The 2016 updated guidelines for the management of sepsis and septic shock introduce best practice statements and the concept of a protocolised resuscitation procedure, with defined targets for blood pressure, urine output, and oxygen saturation, during the first six hours as part of the treatment approach.
Empiric antibiotic combination therapy is now recommended to ensure broad coverage, but it should be narrowed once the pathogen is identified.
The initial resuscitation should consist in the administration of at least 30ml/kg of crystalloids within a period of three hours, with frequent assessments of volume status throughout the procedure.
For patients with septic shock who require vasopressors, an initial target mean blood pressure of 65mmHg is recommended. Norepinephrine is the vasopressor of choice, and vasopressin or epinephrine can potentially be added to increase the mean arterial pressure.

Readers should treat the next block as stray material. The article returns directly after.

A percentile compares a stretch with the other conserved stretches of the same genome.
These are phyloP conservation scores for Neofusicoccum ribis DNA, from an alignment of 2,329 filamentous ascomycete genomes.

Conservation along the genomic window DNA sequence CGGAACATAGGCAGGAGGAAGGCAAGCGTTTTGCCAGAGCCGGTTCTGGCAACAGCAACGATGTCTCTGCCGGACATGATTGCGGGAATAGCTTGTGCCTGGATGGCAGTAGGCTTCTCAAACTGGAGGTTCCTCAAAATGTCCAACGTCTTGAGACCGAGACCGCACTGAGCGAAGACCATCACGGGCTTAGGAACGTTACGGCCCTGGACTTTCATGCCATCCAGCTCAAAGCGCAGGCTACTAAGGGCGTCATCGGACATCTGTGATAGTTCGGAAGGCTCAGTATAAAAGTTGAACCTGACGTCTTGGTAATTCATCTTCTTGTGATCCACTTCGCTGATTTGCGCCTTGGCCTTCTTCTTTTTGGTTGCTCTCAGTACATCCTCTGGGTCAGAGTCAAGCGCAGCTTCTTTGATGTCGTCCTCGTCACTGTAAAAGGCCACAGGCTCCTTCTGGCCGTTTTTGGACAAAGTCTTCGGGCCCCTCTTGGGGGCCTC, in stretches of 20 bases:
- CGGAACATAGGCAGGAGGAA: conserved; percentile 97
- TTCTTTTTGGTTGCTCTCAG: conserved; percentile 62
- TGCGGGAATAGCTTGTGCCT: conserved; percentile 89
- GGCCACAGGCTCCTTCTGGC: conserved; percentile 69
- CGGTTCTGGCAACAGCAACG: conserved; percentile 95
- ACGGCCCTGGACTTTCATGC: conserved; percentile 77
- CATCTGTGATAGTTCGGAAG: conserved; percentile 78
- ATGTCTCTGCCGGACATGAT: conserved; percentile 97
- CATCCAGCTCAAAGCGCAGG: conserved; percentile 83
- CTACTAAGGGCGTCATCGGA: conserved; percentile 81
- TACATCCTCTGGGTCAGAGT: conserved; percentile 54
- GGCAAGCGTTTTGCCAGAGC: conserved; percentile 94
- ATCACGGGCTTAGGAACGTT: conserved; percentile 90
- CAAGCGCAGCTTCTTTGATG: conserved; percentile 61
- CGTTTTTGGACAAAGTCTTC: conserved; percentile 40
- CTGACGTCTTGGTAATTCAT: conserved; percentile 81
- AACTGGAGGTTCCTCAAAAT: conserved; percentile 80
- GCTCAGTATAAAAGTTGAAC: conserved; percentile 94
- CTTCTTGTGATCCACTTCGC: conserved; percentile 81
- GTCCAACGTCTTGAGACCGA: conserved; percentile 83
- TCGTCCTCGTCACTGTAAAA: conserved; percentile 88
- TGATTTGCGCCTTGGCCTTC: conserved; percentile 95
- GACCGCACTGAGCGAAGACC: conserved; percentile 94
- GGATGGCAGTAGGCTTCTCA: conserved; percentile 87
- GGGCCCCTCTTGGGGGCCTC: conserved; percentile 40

Best practices for glucose monitoring of patients in the intensive care unit, renal replacement therapy in patients with concomitant acute kidney injury, and nutrition are also addressed.
Finally, the experts recommend that health facilities implement performance improvement programmes that include screening for sepsis in patients at risk and that clinicians discuss goals of care and prognosis with the patients and families.